There are probably many other things I'm not thinking of but the state of fitness devices is embarrassing. These companies (Garmin, Polar, etc) should be ashamed for not pushing the state of the art past the boundary. Until I see units moving into the 21st century I cannot justify these companies getting my money.


Thursday, August 25, 2011

All the Best Steve

By now if you haven't heard the news you must be in space. Even then that's hardly an excuse. Steve Jobs yesterday submitted his resignation as CEO of Apple, Inc to the Board of Directors. It's hardly surprising this happened given his health matters since 2004 when he took his first (of three) medical leaves but that doesn't make it any easier to hear the news. Steve Jobs is an irreplaceably amazing man who has shaped and reshaped the way we think of technology.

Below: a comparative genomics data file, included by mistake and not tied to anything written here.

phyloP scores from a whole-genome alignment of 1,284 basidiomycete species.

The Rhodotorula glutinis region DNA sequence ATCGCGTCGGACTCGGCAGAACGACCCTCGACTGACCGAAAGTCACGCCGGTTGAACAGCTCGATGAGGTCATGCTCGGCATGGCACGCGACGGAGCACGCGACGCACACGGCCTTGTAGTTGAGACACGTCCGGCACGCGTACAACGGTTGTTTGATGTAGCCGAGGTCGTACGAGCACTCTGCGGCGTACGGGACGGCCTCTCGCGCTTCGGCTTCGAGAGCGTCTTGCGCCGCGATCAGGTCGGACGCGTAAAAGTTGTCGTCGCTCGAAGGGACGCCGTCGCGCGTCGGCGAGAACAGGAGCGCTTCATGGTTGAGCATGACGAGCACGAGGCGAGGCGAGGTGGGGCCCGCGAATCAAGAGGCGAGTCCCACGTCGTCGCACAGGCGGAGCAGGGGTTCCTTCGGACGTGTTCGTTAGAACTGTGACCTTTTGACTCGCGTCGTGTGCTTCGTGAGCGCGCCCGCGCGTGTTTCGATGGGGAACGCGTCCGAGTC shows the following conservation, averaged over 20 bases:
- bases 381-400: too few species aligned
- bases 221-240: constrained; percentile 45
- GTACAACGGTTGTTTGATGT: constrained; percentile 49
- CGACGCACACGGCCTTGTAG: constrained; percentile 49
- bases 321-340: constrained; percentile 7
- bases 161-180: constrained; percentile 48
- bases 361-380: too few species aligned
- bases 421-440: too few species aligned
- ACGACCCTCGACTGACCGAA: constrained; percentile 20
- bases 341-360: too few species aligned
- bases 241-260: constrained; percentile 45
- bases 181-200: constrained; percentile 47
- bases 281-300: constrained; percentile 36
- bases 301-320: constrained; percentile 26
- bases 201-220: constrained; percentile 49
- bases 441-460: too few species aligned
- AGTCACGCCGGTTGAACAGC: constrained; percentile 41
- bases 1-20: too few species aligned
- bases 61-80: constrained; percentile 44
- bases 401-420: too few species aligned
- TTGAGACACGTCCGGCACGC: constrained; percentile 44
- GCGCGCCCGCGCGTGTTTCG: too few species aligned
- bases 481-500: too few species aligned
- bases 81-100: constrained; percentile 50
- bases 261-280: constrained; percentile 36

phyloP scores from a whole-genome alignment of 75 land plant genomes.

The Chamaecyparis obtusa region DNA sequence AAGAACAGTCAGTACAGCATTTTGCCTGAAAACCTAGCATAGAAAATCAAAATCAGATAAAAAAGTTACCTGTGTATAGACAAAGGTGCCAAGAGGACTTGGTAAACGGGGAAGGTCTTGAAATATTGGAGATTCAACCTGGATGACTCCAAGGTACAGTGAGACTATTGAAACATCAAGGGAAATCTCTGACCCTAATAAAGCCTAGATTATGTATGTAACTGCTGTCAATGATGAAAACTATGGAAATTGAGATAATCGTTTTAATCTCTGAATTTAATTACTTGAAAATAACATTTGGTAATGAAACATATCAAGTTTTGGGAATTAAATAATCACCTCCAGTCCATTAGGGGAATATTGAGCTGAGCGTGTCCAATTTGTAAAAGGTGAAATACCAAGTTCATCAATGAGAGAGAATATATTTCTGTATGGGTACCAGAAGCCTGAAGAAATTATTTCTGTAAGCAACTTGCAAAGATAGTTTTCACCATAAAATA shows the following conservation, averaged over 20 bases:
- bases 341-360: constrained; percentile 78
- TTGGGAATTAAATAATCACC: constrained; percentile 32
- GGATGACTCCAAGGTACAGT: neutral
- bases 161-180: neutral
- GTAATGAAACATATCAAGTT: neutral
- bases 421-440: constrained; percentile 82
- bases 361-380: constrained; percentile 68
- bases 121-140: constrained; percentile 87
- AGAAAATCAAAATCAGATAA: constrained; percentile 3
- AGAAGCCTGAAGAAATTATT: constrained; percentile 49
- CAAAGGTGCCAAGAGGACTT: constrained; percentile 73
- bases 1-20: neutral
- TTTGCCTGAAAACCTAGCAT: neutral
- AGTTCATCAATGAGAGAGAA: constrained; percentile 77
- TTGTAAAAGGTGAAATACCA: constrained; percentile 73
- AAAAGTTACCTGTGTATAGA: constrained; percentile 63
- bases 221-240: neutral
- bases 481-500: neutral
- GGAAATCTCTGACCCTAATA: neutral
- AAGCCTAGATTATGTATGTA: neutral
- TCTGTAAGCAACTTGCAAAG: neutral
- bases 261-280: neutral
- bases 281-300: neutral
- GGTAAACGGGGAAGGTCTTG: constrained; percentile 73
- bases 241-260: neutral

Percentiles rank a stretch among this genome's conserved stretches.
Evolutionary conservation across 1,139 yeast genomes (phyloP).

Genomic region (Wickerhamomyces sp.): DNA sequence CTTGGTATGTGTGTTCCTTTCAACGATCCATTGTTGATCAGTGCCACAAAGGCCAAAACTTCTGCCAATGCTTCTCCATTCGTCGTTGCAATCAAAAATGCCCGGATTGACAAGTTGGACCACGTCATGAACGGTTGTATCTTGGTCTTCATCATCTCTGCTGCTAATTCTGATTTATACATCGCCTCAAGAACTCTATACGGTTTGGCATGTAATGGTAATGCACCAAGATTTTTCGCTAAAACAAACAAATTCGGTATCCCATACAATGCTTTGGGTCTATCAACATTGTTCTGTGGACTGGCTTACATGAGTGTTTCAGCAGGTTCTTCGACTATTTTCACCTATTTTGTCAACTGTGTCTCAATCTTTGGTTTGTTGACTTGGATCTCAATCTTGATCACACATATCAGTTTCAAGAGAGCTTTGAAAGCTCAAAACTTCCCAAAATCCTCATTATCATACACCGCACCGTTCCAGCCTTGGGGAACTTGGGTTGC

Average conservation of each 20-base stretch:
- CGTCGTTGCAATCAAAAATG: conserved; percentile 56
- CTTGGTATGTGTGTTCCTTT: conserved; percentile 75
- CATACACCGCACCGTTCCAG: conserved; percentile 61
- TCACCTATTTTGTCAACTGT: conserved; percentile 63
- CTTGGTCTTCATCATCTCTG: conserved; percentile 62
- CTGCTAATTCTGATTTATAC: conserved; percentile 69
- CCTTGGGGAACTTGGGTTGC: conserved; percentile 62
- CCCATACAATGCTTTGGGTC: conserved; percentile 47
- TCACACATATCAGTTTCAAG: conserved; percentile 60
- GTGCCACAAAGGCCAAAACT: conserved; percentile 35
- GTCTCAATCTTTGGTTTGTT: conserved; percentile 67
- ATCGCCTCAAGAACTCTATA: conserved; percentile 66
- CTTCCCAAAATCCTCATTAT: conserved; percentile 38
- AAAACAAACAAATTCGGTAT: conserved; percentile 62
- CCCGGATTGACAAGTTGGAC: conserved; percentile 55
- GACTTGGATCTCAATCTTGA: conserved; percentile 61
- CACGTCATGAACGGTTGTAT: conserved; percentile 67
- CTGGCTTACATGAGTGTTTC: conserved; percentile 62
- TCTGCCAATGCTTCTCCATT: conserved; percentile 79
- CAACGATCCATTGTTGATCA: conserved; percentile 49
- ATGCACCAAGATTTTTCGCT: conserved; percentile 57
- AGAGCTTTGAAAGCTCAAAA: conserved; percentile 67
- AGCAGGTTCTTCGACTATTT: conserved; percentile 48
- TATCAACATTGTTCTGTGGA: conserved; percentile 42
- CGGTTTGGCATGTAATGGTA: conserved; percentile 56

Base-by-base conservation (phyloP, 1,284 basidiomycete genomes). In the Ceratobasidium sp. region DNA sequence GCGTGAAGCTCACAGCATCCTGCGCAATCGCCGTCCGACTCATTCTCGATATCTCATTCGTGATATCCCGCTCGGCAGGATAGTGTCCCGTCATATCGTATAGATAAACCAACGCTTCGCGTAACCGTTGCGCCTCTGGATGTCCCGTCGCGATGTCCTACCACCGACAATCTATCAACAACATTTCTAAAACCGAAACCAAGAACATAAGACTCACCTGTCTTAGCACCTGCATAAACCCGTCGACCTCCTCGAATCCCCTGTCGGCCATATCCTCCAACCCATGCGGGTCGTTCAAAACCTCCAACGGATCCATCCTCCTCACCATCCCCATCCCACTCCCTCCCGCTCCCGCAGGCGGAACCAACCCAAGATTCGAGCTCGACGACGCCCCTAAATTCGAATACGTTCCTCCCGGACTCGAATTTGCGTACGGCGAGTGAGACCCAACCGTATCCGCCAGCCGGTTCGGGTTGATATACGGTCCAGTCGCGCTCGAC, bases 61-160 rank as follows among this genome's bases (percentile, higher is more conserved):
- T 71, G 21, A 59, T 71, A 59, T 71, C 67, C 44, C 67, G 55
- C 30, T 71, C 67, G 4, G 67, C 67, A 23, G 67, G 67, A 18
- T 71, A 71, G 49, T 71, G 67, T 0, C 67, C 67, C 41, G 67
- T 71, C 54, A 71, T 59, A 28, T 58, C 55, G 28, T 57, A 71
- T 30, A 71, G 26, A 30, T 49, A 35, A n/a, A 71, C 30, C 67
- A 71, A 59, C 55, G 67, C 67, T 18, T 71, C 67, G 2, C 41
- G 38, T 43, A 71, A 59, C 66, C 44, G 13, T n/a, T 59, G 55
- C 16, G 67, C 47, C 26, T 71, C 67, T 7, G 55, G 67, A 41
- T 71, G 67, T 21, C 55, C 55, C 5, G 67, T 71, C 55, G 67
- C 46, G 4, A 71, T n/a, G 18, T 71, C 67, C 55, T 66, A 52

I've never met the man but over the years I've read piecemeal about him and his various adventures, from starting Apple, to releasing the original Macintosh to his 1984 commercial. I was probably first impacted by Steve's work as an undergraduate when our mathematics lab had NeXT computers. I had no idea how to use them but they were there.